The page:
Saturday, November 17, 2007

Nature bites

My cottage is my sanctuary. It's the quiet place I go when life is moving too fast. I also go for the nature. I love nature. And when I say nature, I mean chickadees and flowers and fluffy clouds. Nice nature.

I've seen foxes, hares and deer frolicking in my hostas, though not all at the same time. I have nesting sharpshin hawks in our white pine, chipmunks in the rock garden and a woodchuck in the wood pile. We even saw two baby moose galloping down the middle of the road. Sometimes the sheer number of birds, chipmunks and red squirrels milling about the feeder seem almost Disney-esque, especially when the chipmunks take peanuts out of our hands.

But then the neighbours talked of several bear sightings.

Last summer, I was alone and preoccupied making chicken wraps for a swim meet. I had about twenty pounds of warm, spicy chicken cooling on my deck when suddenly, I heard something crashing about in the woods. Whatever "it" was, it was rustling and moving bushes and was big enough to break branches underfoot. Not a deer, which are more sure-footed. Not something small, like a raccoon. Nothing Disney about this noise.

Dressed in a bright red sundress and armed with a three dollar plastic mosquito zapper, I ventured outside for a look. The thought did occur to me that this was like the part in any horror movie when the audience shouts "Look out behind you! Get back in the house!"

I tried not to make a sound on the gravel driveway and stopped beside the woodpile. I strained to hear or see the source of the rustling and held my breath. At that moment, the resident woodchuck popped out of the woodpile for his evening constitutional and - clearly not expecting a human, dressed in a red sundress and smelling of Italian chicken - he squeaked his annoyance and caused me to start so violently, that I came as close as I've ever come as an adult to filling my pants. I beetled back to the house, and left whatever was in the bushes to its business, and the woodchuck to his woodpile. My husband, of course, didn't believe me.

Later, I took this photo on the back step:

You tell me...


Laura Lundquist said...

Toes are too long for a bear.
Looks like a large raccoon to me.

Michelle said...

We live in rural Scotland and I'm originally from Africa so these footprints do nothing to my (highly limited) tracking skills!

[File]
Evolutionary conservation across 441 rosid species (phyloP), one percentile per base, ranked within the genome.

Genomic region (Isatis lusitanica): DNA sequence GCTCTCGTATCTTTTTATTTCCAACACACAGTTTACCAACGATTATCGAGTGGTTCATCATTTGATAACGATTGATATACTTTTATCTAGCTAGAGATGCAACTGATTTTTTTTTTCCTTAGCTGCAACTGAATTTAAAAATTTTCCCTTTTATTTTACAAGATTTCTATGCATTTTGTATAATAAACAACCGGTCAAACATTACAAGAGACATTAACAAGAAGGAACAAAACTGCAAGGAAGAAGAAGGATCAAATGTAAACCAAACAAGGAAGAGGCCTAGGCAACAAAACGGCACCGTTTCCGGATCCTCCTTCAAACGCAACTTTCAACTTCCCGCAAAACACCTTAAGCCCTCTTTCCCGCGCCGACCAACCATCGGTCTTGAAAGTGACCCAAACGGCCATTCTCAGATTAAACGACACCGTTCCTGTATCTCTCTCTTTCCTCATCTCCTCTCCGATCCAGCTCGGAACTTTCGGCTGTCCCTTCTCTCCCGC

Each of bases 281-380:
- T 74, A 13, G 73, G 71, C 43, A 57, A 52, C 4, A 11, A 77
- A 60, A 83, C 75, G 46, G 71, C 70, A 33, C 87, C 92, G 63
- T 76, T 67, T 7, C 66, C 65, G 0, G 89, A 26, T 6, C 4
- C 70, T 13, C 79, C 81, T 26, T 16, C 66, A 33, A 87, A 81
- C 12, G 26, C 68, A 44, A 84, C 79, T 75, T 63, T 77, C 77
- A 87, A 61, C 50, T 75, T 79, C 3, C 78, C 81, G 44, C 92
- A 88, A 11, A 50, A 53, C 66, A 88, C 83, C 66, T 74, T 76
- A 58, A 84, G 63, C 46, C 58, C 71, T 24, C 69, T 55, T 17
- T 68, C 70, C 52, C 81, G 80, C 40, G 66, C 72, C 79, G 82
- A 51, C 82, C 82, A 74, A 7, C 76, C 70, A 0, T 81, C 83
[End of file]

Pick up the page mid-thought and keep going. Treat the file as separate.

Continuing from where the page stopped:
I sympathise with the nearly-pants thing. When we first moved out here I was throwing garbage away in the pitck dark (at about 5, it gets dark early this far North in Winter) when this "thing" careesed my face.

I think I actually died and resussitated in two seconds. Turned out to be a long "wafty" branch of the willow tree standing behind the garbage bin.

I moved the bin!

Otherwise we've had deer, fox, pheasants, voles, field mice, owls, loads of birds and the cutest stoat playing peekaboo in the garage roof gutter.

Oh.. and several farm cats who like to snooze in the back flower bed. No-one can really do *relax* like a cat.

A Novel Woman said...

Hi Lucky,

That's what I thought at first, but I googled Black Bear and the size and shape are pretty similar. There have been black bear sightings, for sure, I just hope they aren't snooping around my back porch.

A Novel Woman said...

Hey Michelle,

Whereabouts are you in the country? I love Scotland and believe it's one of the most beautiful places on earth. My husband is of Scottish descent, and that's one on our list to visit together.

The willow branch cracked me up. I've done that! I always think spider. Actually, my cat brought in a mouse last night, still alive and bouncing around my bare feet, and I screamed so loud and so long, it was enough to alert the neighbours. My husband, on the other hand, continued to watch his movie. When I asked why he didn't come running, he said, "I thought you'd found another spider."

Michelle said...

We're in Morayshire, North-East Scotland. Lots of trees and rolling hills with mountains only a few hours drive south. :-)

Ewww... I do NOT like spiders, but you really want to hear me scream - bring in a cockroach! one thing I so love about Northern Scotland is no cockroaches, but sad to say still way too many spiders. :-(

A Novel Woman said...

Michelle, having lived in Toronto, I have no problem with roaches. Well, I don't like em, but I don't fear them like spiders.

Beautiful part of the world you live in! Lucky you.